>Per Lei: 1347 Second Ave. New York, NY

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I *meant* to take a picture of that tiramisu in it’s untouched entirety, but ‘accidentally’ dropped my spoon into it and found that the spoon had mysteriously made it’s way to my lips before I got a chance. And, yes, I realize that I am starting this entry with the final course, but I can’t stop thinking about it. Luckily for me, I have half of it left…waiting to be eaten by me at 3am or maybe for breakfast. I should NOT eat tiramisu after a late dinner. It will keep me up all night. I knew that, but ordered it anyway when I saw it on the next table over, being adored. The ratio of cream to cocoa to Marsala (yes, Marsala!) soaked biscotti was divine. Each layer was distinct and delightful. Dare I say, the best tiramisu I’ve ever had.
Progressing in reverse order, my friend ordered the special of Chilean sea bass with garlic spinach. This might have been the most perfectly cooked sea bass I’ve ever had. SO crispy on the outside, delicately seasoned, rich and flavorful. This is how fish should be prepared. The owners of the restaurant from my previous entry would be smart to come try this and learn from it. I ordered the monk fish with artichokes. Again, cooked to absolute perfection with a sauce that did not compete with or overpower the fish- just complimented it in a lemony/winey/delectable way. The only thing I didn’t love about my dish was the addition of pistachios. I felt that they were clashing with the delicate flavors a little. Personally I just don’t love nuts with fish I guess. I will give the chef props for creativity though, that was definitely original, and it was easy for me to avoid them.
Not pictured are the 2 AMAZING appetizers we shared. Too bad too, because they were both beautiful…but silly me forgot to turn my camera flash on. Sorry about that! One was a tuna tartare with avocado, lemon, ginger and cucumbers that was so beautifully presented it was a little sad to break into it. The other was the most UNREAL cheese, a homemade stracciatella with prosciutto, tomatoes, basil and eggplant. The eggplant was so naked and wonderful, just a slight flavor of vinegar. I’d never had eggplant prepared this way, where there was no breading to muddy up the texture or flavor. I liked it so much that I asked our fantastic waiter to explain how it was prepared. Little did I know that he was also a serious foodie and very knowledgeable chef himself and he got a little excited and animated as he explained. Of course, once we found that out, we thoroughly enjoyed our chats with him between courses. He was sweet and sincere and completely understood that a good dining experience has a lot more to do with what’s on the plates that the chef sends out.  A truly wonderful experience includes a waiter who knows what he is talking about and does it with a personal flair, knows when to check on us and when to let us talk to each other, and appreciates our love for good food and good friendship. A special thanks as well to Luca, the kind manager who helped to make our meal an especially memorable one.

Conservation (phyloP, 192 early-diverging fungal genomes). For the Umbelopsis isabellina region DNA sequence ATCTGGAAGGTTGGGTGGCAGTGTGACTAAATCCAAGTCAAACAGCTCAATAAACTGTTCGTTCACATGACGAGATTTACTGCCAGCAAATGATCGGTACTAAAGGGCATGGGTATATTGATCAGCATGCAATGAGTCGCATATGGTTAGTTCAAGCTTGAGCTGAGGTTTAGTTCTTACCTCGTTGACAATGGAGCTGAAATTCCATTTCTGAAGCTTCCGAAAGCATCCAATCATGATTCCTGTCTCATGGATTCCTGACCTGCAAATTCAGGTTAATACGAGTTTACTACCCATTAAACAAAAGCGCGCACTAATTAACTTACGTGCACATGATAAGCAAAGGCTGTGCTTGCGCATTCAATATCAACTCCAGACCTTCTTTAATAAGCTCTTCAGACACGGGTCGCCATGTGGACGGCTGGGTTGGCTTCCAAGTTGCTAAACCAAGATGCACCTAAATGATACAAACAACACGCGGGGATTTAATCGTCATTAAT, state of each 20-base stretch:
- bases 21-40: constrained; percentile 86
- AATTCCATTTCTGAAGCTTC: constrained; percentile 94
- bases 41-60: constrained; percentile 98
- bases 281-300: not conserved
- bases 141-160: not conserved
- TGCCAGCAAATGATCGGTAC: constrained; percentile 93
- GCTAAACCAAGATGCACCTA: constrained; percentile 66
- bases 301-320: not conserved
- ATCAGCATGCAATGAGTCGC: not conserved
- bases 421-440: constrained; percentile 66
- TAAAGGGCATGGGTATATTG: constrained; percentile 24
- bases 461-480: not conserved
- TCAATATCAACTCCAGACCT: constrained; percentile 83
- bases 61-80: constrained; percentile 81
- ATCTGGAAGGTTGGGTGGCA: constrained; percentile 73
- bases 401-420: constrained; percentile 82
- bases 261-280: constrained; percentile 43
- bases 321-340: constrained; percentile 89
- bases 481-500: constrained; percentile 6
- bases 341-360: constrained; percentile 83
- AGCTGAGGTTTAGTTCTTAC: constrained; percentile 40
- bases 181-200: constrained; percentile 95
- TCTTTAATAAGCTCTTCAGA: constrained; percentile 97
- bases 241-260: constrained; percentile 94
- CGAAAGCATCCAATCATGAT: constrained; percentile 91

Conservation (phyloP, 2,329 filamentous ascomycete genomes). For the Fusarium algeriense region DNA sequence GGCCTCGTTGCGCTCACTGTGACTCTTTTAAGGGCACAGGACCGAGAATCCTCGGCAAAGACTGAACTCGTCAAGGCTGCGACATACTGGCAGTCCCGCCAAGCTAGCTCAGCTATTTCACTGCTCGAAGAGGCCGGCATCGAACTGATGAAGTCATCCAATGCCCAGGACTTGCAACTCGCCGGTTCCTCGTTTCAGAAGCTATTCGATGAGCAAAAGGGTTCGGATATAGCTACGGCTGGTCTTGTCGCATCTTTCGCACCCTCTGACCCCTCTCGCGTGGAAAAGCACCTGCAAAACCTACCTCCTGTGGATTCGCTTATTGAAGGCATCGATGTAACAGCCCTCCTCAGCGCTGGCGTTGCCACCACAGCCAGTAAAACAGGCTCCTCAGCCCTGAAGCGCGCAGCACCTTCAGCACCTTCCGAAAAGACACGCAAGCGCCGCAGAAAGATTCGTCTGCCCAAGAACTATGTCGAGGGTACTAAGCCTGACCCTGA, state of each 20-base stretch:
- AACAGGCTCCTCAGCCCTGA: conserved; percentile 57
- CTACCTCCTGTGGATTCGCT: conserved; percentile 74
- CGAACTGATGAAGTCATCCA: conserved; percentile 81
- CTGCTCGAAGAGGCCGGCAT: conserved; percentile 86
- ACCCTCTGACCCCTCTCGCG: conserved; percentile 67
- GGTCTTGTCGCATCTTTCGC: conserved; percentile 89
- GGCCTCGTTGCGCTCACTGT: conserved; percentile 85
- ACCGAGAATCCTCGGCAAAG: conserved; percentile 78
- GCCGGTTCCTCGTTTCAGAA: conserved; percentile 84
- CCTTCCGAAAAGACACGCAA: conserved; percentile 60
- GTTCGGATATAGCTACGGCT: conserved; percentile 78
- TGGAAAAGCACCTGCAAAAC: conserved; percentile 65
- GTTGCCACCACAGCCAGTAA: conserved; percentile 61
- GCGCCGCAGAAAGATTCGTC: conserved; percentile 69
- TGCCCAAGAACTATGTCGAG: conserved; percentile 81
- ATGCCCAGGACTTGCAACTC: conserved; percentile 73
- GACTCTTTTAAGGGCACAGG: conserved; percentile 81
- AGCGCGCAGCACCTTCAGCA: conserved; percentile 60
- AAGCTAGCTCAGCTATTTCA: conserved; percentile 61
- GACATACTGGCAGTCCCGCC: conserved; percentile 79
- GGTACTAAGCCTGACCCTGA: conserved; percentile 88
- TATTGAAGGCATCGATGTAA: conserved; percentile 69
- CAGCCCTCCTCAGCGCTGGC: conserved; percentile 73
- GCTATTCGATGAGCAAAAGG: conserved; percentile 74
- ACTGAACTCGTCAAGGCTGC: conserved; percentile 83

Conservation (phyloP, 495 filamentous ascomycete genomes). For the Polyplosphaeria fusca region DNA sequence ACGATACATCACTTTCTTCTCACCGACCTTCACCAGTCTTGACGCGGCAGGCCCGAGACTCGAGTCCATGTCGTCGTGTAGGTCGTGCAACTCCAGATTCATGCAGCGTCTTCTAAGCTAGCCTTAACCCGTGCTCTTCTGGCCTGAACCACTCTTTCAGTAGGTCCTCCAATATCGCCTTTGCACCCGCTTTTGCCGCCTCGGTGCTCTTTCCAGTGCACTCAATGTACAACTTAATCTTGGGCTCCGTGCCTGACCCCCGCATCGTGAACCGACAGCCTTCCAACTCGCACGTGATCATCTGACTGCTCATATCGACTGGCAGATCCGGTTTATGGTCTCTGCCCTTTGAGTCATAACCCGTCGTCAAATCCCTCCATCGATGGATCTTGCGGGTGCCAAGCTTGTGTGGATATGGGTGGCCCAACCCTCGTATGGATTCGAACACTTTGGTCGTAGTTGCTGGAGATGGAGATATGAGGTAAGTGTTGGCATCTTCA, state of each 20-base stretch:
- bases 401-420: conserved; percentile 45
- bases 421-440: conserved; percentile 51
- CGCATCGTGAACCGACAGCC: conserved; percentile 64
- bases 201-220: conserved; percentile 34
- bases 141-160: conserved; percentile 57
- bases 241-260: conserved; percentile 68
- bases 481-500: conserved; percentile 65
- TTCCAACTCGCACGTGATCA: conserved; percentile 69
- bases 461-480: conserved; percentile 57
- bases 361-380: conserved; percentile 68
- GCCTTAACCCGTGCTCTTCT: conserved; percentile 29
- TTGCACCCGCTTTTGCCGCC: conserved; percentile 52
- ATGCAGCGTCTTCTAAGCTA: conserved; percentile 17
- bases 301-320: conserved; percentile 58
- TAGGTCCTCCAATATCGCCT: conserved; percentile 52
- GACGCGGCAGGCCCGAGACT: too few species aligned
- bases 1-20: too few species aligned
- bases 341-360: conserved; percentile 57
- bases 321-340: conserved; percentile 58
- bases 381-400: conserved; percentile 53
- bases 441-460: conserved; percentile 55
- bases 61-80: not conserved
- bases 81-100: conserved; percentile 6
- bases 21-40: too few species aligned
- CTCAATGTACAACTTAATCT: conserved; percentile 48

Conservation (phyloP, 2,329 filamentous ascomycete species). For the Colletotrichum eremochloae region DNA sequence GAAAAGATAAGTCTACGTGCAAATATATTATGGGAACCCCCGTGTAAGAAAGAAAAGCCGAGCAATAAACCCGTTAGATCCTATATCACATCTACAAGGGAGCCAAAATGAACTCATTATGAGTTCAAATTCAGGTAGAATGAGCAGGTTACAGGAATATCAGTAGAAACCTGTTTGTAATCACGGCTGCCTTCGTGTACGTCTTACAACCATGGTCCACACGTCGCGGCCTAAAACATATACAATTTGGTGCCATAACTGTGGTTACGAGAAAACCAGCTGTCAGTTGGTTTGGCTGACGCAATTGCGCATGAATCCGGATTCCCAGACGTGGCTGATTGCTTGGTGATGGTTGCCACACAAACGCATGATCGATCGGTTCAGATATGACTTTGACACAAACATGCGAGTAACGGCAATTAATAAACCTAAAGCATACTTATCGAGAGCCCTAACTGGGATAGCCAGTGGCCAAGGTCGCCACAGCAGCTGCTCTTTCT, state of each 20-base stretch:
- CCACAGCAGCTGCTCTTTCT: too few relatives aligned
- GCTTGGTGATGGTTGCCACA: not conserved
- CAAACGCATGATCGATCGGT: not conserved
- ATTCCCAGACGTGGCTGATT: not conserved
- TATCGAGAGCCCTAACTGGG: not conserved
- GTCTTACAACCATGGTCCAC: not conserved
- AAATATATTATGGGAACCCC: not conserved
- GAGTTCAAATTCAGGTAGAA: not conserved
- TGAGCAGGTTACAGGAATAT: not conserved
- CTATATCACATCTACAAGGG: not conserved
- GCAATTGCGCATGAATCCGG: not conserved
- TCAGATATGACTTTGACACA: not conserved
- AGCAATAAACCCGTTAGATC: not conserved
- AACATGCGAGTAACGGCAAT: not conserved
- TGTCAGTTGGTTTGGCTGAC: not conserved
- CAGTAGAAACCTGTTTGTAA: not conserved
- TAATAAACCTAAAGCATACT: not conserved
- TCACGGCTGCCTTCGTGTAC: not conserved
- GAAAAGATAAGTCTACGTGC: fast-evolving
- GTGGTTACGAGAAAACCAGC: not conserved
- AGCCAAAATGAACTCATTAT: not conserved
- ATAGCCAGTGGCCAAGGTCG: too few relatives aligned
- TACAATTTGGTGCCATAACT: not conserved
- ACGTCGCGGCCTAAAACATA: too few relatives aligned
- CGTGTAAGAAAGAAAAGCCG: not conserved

As I reflect on on the whole evening, starting with the very difficult decision of choosing dishes from an incredibly appealing menu, I am certain that I will be back soon.

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